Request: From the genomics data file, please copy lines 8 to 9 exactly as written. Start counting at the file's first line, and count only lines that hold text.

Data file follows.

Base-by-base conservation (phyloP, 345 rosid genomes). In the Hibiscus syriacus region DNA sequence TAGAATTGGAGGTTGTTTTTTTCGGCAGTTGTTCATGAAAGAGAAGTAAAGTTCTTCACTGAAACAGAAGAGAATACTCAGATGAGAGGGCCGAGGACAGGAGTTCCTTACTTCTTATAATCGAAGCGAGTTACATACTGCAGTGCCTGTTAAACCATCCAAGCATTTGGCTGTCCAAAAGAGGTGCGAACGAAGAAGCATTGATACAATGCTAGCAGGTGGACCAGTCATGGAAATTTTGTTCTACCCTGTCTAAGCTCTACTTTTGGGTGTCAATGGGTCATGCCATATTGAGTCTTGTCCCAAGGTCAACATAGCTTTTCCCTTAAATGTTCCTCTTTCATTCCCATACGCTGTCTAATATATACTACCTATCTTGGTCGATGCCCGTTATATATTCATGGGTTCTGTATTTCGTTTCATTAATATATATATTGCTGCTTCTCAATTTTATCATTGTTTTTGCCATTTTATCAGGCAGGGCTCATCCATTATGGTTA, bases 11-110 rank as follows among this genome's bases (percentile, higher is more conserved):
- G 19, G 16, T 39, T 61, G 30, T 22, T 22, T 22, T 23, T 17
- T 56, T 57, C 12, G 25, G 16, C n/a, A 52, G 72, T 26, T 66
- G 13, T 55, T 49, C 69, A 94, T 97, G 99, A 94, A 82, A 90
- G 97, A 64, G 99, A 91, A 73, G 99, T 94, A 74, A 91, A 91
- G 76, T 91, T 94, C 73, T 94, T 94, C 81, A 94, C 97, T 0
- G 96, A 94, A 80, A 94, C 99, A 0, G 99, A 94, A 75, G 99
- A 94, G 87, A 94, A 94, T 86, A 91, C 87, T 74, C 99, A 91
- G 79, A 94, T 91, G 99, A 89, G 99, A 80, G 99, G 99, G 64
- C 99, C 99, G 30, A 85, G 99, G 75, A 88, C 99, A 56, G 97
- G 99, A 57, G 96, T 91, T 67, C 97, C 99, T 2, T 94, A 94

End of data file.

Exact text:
- A 94, G 87, A 94, A 94, T 86, A 91, C 87, T 74, C 99, A 91
- G 79, A 94, T 91, G 99, A 89, G 99, A 80, G 99, G 99, G 64